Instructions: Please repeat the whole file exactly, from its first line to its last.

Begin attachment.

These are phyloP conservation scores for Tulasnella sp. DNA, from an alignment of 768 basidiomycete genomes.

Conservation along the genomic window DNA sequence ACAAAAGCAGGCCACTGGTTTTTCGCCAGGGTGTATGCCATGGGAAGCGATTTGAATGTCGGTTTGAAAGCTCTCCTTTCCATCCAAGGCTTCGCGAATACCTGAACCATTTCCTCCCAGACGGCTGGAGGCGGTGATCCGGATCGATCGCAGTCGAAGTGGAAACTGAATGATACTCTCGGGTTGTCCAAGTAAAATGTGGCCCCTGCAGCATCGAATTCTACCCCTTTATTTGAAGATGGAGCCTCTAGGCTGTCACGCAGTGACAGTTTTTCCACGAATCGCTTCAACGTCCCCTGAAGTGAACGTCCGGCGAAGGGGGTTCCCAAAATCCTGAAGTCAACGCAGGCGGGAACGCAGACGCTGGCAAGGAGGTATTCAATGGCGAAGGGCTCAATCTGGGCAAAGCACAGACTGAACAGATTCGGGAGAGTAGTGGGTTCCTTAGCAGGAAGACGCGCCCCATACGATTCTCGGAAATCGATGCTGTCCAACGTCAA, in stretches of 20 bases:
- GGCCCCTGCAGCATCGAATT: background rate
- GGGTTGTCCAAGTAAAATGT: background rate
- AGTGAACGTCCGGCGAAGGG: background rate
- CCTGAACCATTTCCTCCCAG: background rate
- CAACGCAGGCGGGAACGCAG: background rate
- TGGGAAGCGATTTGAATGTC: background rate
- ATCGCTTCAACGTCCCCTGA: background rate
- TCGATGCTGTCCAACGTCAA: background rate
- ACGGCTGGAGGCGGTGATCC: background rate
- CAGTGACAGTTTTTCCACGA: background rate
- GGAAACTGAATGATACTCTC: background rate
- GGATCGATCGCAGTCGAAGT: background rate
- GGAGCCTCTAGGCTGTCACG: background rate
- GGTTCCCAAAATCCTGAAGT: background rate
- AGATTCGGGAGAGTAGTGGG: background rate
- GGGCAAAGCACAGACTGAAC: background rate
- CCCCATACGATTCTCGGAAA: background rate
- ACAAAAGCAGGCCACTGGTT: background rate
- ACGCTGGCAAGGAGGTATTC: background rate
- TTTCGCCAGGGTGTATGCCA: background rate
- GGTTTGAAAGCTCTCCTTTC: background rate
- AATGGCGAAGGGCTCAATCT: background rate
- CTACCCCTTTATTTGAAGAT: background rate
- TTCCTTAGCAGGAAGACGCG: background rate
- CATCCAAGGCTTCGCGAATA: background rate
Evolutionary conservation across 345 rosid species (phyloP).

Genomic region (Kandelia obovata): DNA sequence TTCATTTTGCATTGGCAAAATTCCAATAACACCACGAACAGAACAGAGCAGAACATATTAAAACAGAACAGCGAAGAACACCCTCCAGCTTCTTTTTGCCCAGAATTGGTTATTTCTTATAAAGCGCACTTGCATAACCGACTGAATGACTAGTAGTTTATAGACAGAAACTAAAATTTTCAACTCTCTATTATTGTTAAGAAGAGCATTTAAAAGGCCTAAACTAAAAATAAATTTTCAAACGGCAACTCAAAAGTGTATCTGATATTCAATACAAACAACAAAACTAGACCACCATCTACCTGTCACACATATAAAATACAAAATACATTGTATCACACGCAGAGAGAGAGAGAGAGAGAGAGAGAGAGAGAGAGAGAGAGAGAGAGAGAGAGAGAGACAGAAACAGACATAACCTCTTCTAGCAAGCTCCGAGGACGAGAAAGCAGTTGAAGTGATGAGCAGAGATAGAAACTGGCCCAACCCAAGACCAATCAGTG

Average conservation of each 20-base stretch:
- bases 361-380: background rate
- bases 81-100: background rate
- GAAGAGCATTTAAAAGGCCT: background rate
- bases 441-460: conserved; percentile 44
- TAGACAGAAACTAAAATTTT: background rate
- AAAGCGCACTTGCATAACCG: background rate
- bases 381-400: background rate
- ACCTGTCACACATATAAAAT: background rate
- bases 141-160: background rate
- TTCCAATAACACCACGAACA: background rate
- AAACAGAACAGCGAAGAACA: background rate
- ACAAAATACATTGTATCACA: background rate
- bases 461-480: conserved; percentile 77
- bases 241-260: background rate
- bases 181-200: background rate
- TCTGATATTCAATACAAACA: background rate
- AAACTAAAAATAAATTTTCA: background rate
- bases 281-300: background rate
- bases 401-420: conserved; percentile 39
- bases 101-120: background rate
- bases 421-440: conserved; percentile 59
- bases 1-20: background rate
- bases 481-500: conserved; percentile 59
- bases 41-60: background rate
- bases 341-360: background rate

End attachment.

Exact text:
These are phyloP conservation scores for Tulasnella sp. DNA, from an alignment of 768 basidiomycete genomes.

Conservation along the genomic window DNA sequence ACAAAAGCAGGCCACTGGTTTTTCGCCAGGGTGTATGCCATGGGAAGCGATTTGAATGTCGGTTTGAAAGCTCTCCTTTCCATCCAAGGCTTCGCGAATACCTGAACCATTTCCTCCCAGACGGCTGGAGGCGGTGATCCGGATCGATCGCAGTCGAAGTGGAAACTGAATGATACTCTCGGGTTGTCCAAGTAAAATGTGGCCCCTGCAGCATCGAATTCTACCCCTTTATTTGAAGATGGAGCCTCTAGGCTGTCACGCAGTGACAGTTTTTCCACGAATCGCTTCAACGTCCCCTGAAGTGAACGTCCGGCGAAGGGGGTTCCCAAAATCCTGAAGTCAACGCAGGCGGGAACGCAGACGCTGGCAAGGAGGTATTCAATGGCGAAGGGCTCAATCTGGGCAAAGCACAGACTGAACAGATTCGGGAGAGTAGTGGGTTCCTTAGCAGGAAGACGCGCCCCATACGATTCTCGGAAATCGATGCTGTCCAACGTCAA, in stretches of 20 bases:
- GGCCCCTGCAGCATCGAATT: background rate
- GGGTTGTCCAAGTAAAATGT: background rate
- AGTGAACGTCCGGCGAAGGG: background rate
- CCTGAACCATTTCCTCCCAG: background rate
- CAACGCAGGCGGGAACGCAG: background rate
- TGGGAAGCGATTTGAATGTC: background rate
- ATCGCTTCAACGTCCCCTGA: background rate
- TCGATGCTGTCCAACGTCAA: background rate
- ACGGCTGGAGGCGGTGATCC: background rate
- CAGTGACAGTTTTTCCACGA: background rate
- GGAAACTGAATGATACTCTC: background rate
- GGATCGATCGCAGTCGAAGT: background rate
- GGAGCCTCTAGGCTGTCACG: background rate
- GGTTCCCAAAATCCTGAAGT: background rate
- AGATTCGGGAGAGTAGTGGG: background rate
- GGGCAAAGCACAGACTGAAC: background rate
- CCCCATACGATTCTCGGAAA: background rate
- ACAAAAGCAGGCCACTGGTT: background rate
- ACGCTGGCAAGGAGGTATTC: background rate
- TTTCGCCAGGGTGTATGCCA: background rate
- GGTTTGAAAGCTCTCCTTTC: background rate
- AATGGCGAAGGGCTCAATCT: background rate
- CTACCCCTTTATTTGAAGAT: background rate
- TTCCTTAGCAGGAAGACGCG: background rate
- CATCCAAGGCTTCGCGAATA: background rate
Evolutionary conservation across 345 rosid species (phyloP).

Genomic region (Kandelia obovata): DNA sequence TTCATTTTGCATTGGCAAAATTCCAATAACACCACGAACAGAACAGAGCAGAACATATTAAAACAGAACAGCGAAGAACACCCTCCAGCTTCTTTTTGCCCAGAATTGGTTATTTCTTATAAAGCGCACTTGCATAACCGACTGAATGACTAGTAGTTTATAGACAGAAACTAAAATTTTCAACTCTCTATTATTGTTAAGAAGAGCATTTAAAAGGCCTAAACTAAAAATAAATTTTCAAACGGCAACTCAAAAGTGTATCTGATATTCAATACAAACAACAAAACTAGACCACCATCTACCTGTCACACATATAAAATACAAAATACATTGTATCACACGCAGAGAGAGAGAGAGAGAGAGAGAGAGAGAGAGAGAGAGAGAGAGAGAGAGAGAGAGACAGAAACAGACATAACCTCTTCTAGCAAGCTCCGAGGACGAGAAAGCAGTTGAAGTGATGAGCAGAGATAGAAACTGGCCCAACCCAAGACCAATCAGTG

Average conservation of each 20-base stretch:
- bases 361-380: background rate
- bases 81-100: background rate
- GAAGAGCATTTAAAAGGCCT: background rate
- bases 441-460: conserved; percentile 44
- TAGACAGAAACTAAAATTTT: background rate
- AAAGCGCACTTGCATAACCG: background rate
- bases 381-400: background rate
- ACCTGTCACACATATAAAAT: background rate
- bases 141-160: background rate
- TTCCAATAACACCACGAACA: background rate
- AAACAGAACAGCGAAGAACA: background rate
- ACAAAATACATTGTATCACA: background rate
- bases 461-480: conserved; percentile 77
- bases 241-260: background rate
- bases 181-200: background rate
- TCTGATATTCAATACAAACA: background rate
- AAACTAAAAATAAATTTTCA: background rate
- bases 281-300: background rate
- bases 401-420: conserved; percentile 39
- bases 101-120: background rate
- bases 421-440: conserved; percentile 59
- bases 1-20: background rate
- bases 481-500: conserved; percentile 59
- bases 41-60: background rate
- bases 341-360: background rate